The second thing that the Holy Spirit does is remind us of the Gospel. The whole point of the gospel is that we are so lost and flawed, so sinful, that Jesus had to die for us, but also that we are so loved and valued that Jesus was glad to die for us. And because of Jesus’ selfless act of love we are fully accepted by God our Father, not because we deserve it, but because of his mercy and grace. The Spirit’s work is to remind us that we are indeed self-centered sinners, as well as the fact that we are completely and totally loved by the Father. That’s the work of the Holy Spirit, to remind us of the truth of the Gospel.

iii) He applies Christ’s love to our hearts

But more than just remind us of the gospel, the Spirit applies Christ’s love to our hearts. It’s not enough to just know the gospel, we need to live it out. We need the Holy Spirit to fill our hearts with God’s love for us so that it overflows out of our lives. It’s only when we are filled with the Spirit that we can be humble and gracious with others even when you are not getting the satisfaction you want out of the relationship. If your identity and your happiness is only found in your spouse then when they fail you it doesn’t just hurt it destroys. But when your identity and your happiness is found in your relationship with Jesus Christ then when your spouse fails you , it still hurts, but it doesn’t affect your ability to continue to love them. Knowing God’s love for us in Jesus means we don’t need to earn our self-worth through incessant service. It means we don’t mind when we’re deprived of some comfort, compliment or reward. We don’t have to keep records and accounts anymore, we can freely give and freely receive. Without the help of the Spirit, without continually refilling your soul’s tank with the glory and love of Jesus, submission to the interests of the other is virtually impossible without eventually becoming resentful. Just like you can only afford to be generous if you have some money, so you can only be generous to your spouse if you have some love to give. That’s why Paul tells us to be filled with the Spirit, because it’s out of the fullness of the Spirit that we are able to see our self-centeredness, to know our value in Christ, and to love out of Christ’s love for us.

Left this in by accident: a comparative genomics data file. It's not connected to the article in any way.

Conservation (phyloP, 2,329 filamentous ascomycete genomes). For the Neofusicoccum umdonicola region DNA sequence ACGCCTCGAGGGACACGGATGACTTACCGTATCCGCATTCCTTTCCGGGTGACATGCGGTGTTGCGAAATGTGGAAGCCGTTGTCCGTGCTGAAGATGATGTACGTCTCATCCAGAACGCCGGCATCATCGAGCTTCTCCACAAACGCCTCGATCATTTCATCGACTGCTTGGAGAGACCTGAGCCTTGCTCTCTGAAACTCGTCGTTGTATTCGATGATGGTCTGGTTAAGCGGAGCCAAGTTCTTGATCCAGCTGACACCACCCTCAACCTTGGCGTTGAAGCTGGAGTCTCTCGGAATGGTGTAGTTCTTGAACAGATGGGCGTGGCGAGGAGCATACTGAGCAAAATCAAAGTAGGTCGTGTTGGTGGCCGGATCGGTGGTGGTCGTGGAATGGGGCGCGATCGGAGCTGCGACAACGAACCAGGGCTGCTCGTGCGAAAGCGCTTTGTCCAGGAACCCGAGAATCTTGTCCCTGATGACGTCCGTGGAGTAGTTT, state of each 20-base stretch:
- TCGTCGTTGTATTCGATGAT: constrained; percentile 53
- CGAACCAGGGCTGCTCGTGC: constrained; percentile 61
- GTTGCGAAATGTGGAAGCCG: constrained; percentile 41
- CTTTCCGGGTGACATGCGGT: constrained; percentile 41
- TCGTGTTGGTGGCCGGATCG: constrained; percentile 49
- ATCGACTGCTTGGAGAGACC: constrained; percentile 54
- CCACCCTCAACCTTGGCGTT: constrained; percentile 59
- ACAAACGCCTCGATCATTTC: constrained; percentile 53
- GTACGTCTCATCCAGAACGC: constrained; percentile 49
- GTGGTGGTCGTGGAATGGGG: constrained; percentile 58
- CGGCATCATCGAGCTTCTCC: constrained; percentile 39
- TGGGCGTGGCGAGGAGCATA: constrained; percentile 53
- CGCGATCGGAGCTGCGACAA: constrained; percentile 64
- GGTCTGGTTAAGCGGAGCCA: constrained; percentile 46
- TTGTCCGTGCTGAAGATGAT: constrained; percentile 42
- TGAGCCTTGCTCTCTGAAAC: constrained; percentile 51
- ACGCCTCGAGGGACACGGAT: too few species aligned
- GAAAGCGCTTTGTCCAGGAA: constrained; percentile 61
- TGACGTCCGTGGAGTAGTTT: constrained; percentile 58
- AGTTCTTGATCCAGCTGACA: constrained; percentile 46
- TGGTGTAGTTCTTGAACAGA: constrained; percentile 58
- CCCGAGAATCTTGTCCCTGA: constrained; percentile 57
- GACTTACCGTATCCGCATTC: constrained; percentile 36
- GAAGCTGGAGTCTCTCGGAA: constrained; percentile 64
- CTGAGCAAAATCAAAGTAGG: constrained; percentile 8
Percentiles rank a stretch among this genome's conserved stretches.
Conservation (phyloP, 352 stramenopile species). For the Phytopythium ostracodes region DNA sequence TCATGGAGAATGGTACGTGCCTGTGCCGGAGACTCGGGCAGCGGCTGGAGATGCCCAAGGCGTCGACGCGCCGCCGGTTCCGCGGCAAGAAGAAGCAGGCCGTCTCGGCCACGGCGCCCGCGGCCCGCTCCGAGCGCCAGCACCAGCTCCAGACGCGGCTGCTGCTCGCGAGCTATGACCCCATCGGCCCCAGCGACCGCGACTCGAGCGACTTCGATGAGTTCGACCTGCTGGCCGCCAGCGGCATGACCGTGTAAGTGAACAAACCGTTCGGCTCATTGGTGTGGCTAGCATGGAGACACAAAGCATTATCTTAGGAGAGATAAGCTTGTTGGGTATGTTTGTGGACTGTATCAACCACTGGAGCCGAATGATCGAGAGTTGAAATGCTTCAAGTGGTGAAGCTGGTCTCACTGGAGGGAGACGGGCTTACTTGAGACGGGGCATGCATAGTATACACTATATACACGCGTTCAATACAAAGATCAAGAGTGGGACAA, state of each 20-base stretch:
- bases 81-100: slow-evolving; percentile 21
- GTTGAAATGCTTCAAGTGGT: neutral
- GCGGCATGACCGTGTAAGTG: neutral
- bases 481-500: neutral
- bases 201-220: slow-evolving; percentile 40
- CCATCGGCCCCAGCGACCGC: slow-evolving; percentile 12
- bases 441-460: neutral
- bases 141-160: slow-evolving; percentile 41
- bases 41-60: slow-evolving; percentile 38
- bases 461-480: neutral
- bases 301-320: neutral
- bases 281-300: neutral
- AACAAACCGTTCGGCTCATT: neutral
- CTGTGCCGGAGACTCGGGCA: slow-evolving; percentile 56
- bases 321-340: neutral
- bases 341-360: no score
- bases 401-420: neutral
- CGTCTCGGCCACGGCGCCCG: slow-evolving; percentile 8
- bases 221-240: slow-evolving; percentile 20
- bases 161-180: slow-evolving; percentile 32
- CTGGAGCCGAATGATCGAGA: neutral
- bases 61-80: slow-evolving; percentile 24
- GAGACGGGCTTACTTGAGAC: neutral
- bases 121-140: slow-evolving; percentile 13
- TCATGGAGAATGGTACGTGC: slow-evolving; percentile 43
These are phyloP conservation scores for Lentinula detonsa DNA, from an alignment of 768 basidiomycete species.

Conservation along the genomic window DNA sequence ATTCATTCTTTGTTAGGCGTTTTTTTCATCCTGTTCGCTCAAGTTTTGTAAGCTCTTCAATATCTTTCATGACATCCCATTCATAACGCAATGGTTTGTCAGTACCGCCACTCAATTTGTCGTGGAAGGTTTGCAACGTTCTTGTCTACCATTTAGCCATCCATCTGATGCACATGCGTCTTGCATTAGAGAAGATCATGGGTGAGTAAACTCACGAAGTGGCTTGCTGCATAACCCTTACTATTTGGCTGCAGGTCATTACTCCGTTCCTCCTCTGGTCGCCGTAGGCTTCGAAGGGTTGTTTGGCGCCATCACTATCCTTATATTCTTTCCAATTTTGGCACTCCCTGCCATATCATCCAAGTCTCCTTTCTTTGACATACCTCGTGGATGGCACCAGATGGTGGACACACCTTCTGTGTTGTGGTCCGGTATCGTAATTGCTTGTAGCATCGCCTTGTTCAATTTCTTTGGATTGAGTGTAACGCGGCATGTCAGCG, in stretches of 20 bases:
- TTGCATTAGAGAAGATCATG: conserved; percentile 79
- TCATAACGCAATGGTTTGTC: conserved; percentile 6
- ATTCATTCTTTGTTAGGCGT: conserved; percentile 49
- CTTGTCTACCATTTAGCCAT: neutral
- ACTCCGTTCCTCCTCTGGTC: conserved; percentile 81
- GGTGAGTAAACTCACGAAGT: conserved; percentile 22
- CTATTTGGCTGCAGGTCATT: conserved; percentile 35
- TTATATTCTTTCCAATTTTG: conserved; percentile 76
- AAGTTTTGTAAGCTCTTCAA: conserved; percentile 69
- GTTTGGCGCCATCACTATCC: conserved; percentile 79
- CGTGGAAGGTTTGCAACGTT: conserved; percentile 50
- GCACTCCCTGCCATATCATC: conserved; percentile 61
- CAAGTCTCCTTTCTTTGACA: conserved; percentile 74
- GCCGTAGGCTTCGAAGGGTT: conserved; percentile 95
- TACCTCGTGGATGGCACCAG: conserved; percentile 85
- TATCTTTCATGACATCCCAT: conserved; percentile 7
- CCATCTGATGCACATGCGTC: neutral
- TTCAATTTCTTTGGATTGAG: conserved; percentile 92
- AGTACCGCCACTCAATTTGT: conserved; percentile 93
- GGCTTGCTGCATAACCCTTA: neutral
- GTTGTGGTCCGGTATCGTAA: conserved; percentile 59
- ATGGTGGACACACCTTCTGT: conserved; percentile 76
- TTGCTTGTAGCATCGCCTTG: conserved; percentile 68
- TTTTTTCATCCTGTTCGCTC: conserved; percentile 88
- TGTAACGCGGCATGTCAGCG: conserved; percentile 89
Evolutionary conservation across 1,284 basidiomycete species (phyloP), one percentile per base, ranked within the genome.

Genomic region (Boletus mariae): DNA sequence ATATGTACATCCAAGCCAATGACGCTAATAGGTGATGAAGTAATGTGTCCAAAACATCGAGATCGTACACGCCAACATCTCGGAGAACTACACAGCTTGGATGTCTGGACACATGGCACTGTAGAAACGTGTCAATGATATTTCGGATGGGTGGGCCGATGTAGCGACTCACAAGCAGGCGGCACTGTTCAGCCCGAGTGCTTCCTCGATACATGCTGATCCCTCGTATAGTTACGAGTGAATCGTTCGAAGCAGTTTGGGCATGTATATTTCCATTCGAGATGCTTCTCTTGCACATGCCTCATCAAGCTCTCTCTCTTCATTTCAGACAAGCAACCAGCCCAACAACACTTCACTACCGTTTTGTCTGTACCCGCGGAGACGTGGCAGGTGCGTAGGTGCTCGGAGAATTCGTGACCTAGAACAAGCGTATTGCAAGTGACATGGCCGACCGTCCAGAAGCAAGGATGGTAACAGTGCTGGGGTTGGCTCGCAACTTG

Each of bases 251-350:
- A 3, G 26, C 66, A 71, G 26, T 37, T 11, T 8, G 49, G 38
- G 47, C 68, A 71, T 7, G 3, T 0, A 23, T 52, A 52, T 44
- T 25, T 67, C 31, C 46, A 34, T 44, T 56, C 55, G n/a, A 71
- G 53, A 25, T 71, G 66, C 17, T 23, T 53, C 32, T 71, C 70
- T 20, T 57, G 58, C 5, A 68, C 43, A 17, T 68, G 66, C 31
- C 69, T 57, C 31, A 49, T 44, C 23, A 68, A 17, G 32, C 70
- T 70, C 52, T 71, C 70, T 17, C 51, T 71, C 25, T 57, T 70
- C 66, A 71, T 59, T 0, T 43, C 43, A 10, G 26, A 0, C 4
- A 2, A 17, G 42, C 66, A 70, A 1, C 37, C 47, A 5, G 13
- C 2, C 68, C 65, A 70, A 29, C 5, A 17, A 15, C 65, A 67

iv) He empowers us to submit to others

Finally, it’s out of the fullness of the Spirit that we can submit to others. To have a truly godly marriage requires a Spirit-created ability to serve, to take yourself out of the center and put the needs of your spouse before your own. As the Spirit reminds of us the gospel and applies it to our heart, it weakens our self-centeredness and makes us more like Jesus, more humble self-sacrificing people. In fact the deep happiness that marriage can bring, lies on the far side of sacrificial service. You only discover your own happiness when each of you puts the happiness of the other before your own. That sounds counter-intuitive. ‘If I put the happiness of my spouse ahead of my own needs – what do I get out of it?’ The answer, is happiness, the joy that comes from giving joy. I found this quote, in the little red book of Don’t for Wives, ‘Don’t expect your husband to make you happy while you are simply a passive agent. Do your best to make him happy and you will find happiness yourself. (Don’t for Wives, p12)’ The truth is we were created to worship and live for God’s glory, not our own. We were made to serve God and others. Which paradoxically means that if we try and put our own happiness ahead of obedience to God, we violate our nature and become, ultimately, miserable. Jesus puts it like this, ‘25 …whoever loses his life for me will find it. (Mt 16:25b)’ Basically, what Jesus is saying is that if you seek happiness more than you seek me, you will have neither, but if you seek to serve me more than serving your own happiness, you will have both. And Paul applies that same principle to marriage. If you seek to serve, or submit, to your spouse rather than your own happiness, you will find a new and deeper happiness. That’s what the Spirit does in our lives, he helps us confront our self-centeredness, he reminds us of the gospel, he applies Christ’s love to our hearts and he empowers us to live a life of submissive service to others. It’s only through the Holy Spirit that you can lovingly submit to your spouse over the long haul.

 

3) The Holy Spirit enables fear

The Second thing that the Spirit enables us to do is to submit to one another out of reverence for Christ. The Greek text literally says we are to submit to one another out of fear of Christ. The word ‘fear’ is so misleading, which is why the NIV chose to translate it as reverence, but I think reverence is too weak to convey what Paul means by the word fear. So let’s do a quick word study of ‘fear’ in the Bible. The concept of ‘fearing the Lord’ is very common in the Old Testament. To ‘fear the Lord’ is seen in a very positive light. Proverbs 28:14 says, ‘14 Blessed is the man who always fears the Lord. (Prov 28:14)’ The Psalmist writes, ‘4 But with you there is forgiveness; therefore you are feared. (Ps 130:4)’ And Isaiah writes about the Messiah that, ‘3 …he will delight in the fear of the Lord. (Isa 11:3)’